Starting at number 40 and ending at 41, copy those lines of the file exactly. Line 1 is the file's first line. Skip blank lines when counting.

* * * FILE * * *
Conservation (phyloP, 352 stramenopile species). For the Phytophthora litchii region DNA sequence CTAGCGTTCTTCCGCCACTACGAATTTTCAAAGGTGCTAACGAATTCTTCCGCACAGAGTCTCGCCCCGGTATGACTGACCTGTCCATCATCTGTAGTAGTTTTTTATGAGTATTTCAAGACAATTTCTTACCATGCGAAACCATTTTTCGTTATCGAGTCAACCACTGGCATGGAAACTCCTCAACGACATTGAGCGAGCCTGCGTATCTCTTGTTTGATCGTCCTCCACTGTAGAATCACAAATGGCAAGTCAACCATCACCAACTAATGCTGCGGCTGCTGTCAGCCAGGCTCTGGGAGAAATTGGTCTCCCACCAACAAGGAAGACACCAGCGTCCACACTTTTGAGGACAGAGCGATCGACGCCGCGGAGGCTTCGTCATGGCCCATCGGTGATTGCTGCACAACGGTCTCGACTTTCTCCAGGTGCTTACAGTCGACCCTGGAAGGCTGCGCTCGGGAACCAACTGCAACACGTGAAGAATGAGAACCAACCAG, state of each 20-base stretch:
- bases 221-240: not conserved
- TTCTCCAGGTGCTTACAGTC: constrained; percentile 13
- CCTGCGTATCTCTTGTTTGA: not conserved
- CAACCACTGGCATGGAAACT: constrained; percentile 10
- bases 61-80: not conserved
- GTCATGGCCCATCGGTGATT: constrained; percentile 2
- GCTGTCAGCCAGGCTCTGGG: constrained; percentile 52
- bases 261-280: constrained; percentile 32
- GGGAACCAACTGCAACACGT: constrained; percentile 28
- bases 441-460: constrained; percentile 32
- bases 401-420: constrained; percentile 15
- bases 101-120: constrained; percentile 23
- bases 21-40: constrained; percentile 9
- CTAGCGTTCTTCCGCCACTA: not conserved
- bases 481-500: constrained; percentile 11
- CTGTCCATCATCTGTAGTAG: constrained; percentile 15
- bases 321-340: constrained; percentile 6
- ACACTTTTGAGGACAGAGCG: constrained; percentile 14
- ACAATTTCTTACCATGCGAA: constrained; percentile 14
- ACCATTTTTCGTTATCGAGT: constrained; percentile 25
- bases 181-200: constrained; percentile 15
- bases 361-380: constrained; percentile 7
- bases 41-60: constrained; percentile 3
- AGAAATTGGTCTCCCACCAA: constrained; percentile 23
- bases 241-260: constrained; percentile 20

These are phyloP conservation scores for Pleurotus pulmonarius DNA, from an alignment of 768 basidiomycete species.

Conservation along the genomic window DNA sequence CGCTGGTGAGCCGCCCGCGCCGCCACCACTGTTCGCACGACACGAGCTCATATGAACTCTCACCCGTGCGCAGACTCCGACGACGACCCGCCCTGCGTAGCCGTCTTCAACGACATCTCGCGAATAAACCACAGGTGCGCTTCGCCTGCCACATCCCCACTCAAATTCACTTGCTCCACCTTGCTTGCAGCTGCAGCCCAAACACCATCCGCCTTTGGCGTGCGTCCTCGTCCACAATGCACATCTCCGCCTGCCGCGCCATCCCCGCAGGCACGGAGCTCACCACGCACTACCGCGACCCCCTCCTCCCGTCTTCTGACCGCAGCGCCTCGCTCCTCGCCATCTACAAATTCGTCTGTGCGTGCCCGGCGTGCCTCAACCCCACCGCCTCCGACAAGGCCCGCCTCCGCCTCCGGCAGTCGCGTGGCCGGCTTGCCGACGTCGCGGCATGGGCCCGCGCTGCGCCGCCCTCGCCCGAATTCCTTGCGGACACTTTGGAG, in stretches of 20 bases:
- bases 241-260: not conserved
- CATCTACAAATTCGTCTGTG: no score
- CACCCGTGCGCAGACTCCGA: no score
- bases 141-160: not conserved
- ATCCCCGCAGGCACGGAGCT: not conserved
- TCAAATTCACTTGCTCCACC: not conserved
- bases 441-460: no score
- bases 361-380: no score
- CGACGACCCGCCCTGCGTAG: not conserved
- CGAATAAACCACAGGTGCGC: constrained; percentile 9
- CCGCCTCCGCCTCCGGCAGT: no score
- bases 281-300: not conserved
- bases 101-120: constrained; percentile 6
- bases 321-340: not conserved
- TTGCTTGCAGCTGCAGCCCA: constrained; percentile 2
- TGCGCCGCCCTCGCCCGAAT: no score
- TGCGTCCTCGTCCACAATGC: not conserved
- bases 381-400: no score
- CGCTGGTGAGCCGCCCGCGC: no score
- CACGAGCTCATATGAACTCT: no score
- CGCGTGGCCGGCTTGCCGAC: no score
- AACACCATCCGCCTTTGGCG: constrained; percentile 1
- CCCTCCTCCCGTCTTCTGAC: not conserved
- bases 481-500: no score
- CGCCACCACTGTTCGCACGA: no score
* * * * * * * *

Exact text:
- bases 281-300: not conserved
- bases 101-120: constrained; percentile 6